top of page

What are the career / job options for person with Autism when they enter adulthood?

Individuals with autism can have the ability and desire to work within society.

There is always great attention towards the topic of children with autism. Yet, there is also much less awareness when it comes to the same topic with adults. Children with autism eventually grow up and enter adulthood, hence, as parents, caregivers and even educators, it is important to be equipped with informed choices about their future aspects. Through the transition from childhood, adolescence to eventually adulthood, there are essential decisions to make, such as the path to eventual employment or to decide on available support centres for individuals with autism. Thus, this article aims to shed light on the possible options for them, such as employment and also a better understanding of alternatives such as available support centres.

Individuals with autism can have the ability and desire to work within society. There are different types of work that they can do, and they might even do a better job than a typical adult. According to the Autism Resource Centre (ARC), here are some of the areas they can work in:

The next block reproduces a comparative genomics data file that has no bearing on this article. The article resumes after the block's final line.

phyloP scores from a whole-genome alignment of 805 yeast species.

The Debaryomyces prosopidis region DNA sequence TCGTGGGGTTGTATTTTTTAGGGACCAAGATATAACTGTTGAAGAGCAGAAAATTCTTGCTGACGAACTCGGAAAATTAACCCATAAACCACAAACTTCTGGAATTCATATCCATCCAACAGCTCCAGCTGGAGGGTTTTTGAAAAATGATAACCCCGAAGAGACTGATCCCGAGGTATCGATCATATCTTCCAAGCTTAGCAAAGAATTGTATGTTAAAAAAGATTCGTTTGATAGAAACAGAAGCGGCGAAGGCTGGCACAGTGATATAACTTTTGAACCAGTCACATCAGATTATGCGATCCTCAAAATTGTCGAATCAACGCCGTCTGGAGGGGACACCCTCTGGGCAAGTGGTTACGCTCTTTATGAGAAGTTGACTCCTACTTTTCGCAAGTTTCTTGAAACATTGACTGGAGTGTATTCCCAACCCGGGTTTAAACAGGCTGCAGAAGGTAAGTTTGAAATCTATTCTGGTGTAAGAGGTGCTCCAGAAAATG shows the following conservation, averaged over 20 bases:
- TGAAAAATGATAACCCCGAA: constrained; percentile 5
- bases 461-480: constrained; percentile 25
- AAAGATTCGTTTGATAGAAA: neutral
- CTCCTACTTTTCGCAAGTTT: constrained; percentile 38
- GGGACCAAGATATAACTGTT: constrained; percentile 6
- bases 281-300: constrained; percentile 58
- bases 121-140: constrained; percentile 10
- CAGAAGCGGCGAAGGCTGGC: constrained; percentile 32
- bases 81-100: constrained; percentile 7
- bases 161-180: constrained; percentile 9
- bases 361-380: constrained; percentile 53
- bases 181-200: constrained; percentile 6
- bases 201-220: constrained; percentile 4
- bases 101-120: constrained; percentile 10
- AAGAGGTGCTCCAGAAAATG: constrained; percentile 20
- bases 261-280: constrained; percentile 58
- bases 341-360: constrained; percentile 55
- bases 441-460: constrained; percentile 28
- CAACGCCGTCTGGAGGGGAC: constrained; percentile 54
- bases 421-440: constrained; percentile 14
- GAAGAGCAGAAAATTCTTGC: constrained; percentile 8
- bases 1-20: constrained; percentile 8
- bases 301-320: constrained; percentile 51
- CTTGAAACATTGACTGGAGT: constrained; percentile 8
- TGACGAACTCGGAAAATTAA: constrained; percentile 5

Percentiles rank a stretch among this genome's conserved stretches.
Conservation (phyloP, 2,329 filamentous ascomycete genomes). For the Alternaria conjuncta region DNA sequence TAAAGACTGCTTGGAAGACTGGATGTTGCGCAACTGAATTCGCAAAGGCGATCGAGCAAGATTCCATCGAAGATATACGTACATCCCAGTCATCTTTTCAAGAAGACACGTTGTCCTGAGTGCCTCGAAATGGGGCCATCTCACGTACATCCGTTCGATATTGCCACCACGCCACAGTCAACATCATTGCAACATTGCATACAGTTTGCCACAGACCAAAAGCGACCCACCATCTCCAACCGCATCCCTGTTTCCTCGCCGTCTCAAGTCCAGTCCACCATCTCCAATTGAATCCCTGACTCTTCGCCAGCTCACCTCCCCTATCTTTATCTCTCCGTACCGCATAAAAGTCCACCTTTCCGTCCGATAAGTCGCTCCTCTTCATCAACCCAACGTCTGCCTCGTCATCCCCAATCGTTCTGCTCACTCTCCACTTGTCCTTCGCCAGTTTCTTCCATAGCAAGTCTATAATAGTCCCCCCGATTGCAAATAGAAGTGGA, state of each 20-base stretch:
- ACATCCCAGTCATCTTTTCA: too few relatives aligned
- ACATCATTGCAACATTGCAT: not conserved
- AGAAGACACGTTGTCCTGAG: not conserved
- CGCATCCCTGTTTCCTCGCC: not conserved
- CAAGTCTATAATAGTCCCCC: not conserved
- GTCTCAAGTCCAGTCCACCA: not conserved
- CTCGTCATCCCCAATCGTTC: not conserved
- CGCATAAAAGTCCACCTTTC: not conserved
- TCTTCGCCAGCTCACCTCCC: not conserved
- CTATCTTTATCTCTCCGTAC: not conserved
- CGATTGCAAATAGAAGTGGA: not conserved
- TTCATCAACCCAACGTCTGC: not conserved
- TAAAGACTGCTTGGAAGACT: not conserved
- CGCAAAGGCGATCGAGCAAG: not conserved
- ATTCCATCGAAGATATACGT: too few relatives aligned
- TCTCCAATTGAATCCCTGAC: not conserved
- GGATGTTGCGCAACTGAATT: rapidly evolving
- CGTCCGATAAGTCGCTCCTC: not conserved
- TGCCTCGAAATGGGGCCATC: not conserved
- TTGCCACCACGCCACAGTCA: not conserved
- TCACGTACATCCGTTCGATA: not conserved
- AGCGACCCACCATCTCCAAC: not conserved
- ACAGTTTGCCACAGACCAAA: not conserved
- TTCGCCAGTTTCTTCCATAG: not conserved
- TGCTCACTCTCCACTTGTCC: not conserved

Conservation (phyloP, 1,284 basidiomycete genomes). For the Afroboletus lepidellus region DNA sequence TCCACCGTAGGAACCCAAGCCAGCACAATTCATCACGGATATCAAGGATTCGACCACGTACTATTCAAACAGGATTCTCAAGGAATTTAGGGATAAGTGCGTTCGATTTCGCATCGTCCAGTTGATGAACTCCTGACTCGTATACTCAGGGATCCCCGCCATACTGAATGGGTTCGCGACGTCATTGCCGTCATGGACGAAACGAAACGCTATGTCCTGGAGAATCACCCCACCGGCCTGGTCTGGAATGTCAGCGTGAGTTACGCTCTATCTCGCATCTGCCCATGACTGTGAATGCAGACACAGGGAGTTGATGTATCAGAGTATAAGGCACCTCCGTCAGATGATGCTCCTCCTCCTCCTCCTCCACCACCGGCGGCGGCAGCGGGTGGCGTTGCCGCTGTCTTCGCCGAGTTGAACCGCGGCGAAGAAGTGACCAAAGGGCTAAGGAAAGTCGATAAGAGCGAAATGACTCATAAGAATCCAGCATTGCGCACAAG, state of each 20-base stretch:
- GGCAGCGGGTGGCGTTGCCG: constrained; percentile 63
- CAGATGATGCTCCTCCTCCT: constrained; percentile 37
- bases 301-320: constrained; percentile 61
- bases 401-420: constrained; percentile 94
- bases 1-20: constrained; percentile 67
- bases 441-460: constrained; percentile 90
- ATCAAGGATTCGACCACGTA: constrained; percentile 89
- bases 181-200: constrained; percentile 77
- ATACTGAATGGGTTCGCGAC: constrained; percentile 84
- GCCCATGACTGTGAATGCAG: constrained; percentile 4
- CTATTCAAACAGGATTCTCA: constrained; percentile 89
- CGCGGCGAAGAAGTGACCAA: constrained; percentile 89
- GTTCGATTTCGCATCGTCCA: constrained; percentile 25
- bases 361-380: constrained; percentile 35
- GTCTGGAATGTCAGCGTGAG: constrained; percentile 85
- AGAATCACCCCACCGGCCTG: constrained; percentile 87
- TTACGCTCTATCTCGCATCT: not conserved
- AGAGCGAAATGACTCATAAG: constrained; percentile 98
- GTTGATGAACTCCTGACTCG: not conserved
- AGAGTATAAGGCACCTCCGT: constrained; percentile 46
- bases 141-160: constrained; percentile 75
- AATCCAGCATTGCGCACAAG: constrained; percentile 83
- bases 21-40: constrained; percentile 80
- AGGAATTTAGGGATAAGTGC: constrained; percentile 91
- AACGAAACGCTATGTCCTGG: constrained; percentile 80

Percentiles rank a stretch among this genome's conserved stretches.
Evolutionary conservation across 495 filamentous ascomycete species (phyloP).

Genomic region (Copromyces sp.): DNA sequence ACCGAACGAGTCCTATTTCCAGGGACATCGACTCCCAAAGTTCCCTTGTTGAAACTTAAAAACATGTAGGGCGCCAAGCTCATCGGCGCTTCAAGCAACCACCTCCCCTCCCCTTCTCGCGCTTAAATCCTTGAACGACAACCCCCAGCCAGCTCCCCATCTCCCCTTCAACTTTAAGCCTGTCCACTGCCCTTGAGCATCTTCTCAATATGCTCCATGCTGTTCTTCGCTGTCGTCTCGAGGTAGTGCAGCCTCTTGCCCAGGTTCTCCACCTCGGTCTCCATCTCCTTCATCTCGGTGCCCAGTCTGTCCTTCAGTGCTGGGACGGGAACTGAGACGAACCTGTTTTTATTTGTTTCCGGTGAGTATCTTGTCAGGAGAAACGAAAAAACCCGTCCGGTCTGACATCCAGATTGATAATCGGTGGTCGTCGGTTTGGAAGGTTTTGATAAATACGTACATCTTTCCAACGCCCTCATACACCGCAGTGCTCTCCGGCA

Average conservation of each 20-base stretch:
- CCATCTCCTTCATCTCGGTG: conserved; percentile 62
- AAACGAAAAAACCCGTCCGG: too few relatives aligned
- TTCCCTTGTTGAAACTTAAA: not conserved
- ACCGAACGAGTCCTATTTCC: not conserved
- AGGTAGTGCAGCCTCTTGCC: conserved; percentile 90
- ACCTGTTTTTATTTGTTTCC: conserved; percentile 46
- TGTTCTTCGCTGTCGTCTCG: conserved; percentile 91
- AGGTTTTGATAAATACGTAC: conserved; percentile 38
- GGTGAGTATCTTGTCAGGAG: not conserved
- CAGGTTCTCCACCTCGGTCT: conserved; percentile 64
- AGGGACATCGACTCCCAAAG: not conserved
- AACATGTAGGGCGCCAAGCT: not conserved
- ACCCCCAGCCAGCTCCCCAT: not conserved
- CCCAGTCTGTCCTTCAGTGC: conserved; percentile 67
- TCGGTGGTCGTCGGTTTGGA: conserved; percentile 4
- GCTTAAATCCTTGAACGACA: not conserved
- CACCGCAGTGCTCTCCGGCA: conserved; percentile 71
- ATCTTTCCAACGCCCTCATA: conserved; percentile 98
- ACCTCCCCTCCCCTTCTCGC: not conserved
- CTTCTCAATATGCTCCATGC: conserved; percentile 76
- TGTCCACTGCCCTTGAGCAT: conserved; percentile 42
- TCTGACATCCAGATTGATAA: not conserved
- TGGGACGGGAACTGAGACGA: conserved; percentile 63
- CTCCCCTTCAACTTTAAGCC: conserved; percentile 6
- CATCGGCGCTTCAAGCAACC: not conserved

• Routine tasks

  • Tasks where attention to detail and accuracy is needed (e.g. research work, data entry, word processing)

  • Tasks where there is a clear procedure to follow (e.g. sorting incoming and outgoing mails, filing, archiving, library work, baking, or packing)

  • Highly structured tasks with a right and a wrong way of doing something (e.g. software testing, data entry)

  • Tasks involving numbers and facts (e.g. cashiering, maintaining accounting ledger, cataloging)